wabush just to carry forward. the last thing i'm going to say because i know that i'm about out of time and i'm very sensitive that i wan but i wanto be able to ask questions come to me the greatest impediment out of all of this has been the absence of consistency and continuity in the international community approach. with every single change in leadership, whether it is on the civilian or the military side, there has been a change in the emphasis and the objectives and
the international community framework for the security sector reform which passed the ambassador pointed out was volunteer for a province or volunteer for a function or an organization has allowed these shifts and prioritization with leadership changes so that it's been nearly impossible to have a consistent development approach. and when we talk about building an institutional culture and an operational force, this is a generational undertaking and we have to recognize that and accept it and that means there are certain decisions that should not be made below the strategy and policy level. there are objectives that need to be set at the top and have to be adhered to at the operational level in the development missions or whether we are talking about military train and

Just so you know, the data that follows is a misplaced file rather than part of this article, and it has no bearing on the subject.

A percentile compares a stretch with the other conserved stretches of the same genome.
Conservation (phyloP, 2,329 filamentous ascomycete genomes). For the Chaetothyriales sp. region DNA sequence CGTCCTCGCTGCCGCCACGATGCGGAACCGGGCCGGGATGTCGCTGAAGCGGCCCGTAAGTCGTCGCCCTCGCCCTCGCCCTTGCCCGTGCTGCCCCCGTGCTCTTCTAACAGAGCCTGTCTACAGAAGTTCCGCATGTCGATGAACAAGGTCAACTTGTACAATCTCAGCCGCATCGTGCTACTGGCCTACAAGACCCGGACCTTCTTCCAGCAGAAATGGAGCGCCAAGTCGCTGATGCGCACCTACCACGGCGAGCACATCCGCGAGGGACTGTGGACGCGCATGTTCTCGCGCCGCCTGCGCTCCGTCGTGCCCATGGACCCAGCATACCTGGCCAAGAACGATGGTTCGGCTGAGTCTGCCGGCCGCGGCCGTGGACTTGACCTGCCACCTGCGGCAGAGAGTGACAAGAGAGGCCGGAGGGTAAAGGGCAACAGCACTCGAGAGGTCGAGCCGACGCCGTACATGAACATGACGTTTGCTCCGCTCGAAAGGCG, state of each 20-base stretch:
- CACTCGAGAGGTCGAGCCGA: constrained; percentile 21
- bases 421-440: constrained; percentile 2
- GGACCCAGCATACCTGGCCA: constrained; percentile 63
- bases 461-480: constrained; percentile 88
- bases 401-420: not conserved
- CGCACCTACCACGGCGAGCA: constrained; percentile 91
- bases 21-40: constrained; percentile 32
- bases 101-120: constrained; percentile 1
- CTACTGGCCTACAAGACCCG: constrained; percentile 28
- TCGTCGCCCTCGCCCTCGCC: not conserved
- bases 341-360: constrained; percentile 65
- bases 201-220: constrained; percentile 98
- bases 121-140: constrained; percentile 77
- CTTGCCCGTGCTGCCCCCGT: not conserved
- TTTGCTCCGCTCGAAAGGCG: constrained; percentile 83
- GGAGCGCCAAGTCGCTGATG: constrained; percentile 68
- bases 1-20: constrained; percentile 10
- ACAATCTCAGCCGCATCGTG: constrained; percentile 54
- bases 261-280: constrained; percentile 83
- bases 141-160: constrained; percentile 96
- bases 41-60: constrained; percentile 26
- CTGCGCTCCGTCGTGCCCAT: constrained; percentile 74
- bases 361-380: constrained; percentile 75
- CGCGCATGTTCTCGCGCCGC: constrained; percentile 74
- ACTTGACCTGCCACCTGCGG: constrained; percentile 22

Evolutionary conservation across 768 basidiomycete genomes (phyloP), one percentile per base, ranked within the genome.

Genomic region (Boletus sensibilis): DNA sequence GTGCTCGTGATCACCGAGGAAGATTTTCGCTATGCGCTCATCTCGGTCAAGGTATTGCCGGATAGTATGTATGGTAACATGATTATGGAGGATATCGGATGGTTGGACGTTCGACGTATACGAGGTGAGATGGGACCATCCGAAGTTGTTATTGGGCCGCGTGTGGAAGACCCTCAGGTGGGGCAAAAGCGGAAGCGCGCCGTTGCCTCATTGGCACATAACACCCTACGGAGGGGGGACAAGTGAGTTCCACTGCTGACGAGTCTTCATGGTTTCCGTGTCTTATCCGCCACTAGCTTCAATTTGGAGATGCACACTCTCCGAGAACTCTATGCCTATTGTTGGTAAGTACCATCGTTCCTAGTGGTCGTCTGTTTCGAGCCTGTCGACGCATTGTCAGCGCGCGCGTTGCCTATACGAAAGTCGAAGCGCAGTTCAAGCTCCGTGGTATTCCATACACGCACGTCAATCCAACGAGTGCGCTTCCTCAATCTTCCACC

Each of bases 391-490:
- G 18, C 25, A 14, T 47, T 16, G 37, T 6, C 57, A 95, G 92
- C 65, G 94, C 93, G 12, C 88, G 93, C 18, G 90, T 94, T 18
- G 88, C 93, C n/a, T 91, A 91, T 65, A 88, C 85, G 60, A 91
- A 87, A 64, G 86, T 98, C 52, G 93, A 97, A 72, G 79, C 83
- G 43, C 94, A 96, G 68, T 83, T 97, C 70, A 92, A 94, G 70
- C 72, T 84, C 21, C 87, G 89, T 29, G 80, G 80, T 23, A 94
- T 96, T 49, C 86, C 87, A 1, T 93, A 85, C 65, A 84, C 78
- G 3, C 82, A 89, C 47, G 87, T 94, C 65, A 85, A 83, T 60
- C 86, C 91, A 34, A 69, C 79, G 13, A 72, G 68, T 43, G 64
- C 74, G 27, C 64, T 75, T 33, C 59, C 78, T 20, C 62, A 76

advise missions under the operation resolute support, so these are decisions that have to be made at the policy level and agreed upon by the international community and i believe that if we can get this kind of at least some degree of consistency and continuity that it will confuse the afghans a lot less but it will also enable us in this time of resources to put our focus on some critical institutional development issues. we mentioned a couple of them and thinthe special report. the ambassador has mentioned a couple. it will allow us to focus on those over an extended period of time so that we can build the institutional capacities in a way that the afghans can then adapt that are called shirley resource appropriate and that will become an enduring. i believe in the afghans, i